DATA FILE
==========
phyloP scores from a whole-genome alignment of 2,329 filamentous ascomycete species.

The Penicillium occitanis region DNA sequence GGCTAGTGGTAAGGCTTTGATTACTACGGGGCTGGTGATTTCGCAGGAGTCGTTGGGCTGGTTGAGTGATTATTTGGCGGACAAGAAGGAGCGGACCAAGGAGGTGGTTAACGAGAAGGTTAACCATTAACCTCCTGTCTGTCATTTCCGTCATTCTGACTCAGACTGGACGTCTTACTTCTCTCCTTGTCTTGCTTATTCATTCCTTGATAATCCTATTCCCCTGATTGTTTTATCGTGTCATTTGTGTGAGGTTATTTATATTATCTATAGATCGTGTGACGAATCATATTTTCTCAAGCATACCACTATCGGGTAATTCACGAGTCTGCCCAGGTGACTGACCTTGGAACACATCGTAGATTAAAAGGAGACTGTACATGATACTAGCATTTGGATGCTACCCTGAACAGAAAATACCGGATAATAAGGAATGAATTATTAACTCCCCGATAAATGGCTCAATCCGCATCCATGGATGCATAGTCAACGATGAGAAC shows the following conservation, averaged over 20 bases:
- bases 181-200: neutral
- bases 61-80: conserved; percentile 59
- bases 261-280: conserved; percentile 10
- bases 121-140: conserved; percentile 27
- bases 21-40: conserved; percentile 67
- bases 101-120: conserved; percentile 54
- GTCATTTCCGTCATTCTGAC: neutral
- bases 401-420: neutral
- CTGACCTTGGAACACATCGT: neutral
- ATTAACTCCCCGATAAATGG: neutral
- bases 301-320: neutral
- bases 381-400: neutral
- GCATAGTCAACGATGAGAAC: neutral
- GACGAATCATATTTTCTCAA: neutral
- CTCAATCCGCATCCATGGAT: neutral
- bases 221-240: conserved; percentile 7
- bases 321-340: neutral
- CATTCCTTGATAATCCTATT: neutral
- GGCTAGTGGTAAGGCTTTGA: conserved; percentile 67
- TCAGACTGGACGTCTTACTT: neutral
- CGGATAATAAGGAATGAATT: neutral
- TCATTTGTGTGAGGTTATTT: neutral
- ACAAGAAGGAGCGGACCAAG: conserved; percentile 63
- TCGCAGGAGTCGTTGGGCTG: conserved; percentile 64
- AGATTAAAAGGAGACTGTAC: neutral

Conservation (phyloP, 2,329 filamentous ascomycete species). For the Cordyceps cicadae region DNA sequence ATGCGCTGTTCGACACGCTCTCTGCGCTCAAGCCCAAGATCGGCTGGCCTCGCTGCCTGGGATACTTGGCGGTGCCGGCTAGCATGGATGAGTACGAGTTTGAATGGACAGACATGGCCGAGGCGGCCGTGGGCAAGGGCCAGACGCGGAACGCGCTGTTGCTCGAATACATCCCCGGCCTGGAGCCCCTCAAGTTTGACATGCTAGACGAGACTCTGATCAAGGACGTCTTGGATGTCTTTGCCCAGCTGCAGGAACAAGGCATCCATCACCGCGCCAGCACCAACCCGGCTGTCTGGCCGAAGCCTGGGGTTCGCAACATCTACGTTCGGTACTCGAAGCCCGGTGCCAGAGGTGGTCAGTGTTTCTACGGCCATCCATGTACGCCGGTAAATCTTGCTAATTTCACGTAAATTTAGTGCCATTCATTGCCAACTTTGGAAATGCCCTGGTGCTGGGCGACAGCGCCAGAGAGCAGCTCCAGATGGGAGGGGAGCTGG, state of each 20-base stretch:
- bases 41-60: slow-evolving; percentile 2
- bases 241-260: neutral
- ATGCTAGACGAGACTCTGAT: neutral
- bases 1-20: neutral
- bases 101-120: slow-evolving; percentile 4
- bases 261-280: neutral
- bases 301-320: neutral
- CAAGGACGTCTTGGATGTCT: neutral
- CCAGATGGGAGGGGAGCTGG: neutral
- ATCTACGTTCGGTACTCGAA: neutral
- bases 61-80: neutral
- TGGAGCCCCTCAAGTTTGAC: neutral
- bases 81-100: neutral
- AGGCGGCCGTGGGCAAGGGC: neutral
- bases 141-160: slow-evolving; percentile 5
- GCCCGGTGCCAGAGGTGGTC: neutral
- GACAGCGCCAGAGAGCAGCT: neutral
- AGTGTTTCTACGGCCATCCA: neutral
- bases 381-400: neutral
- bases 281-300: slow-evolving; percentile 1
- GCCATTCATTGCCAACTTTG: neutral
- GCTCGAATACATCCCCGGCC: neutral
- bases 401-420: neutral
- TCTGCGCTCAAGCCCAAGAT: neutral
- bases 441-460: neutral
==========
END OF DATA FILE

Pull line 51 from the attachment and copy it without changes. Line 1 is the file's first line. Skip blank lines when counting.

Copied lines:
- bases 401-420: neutral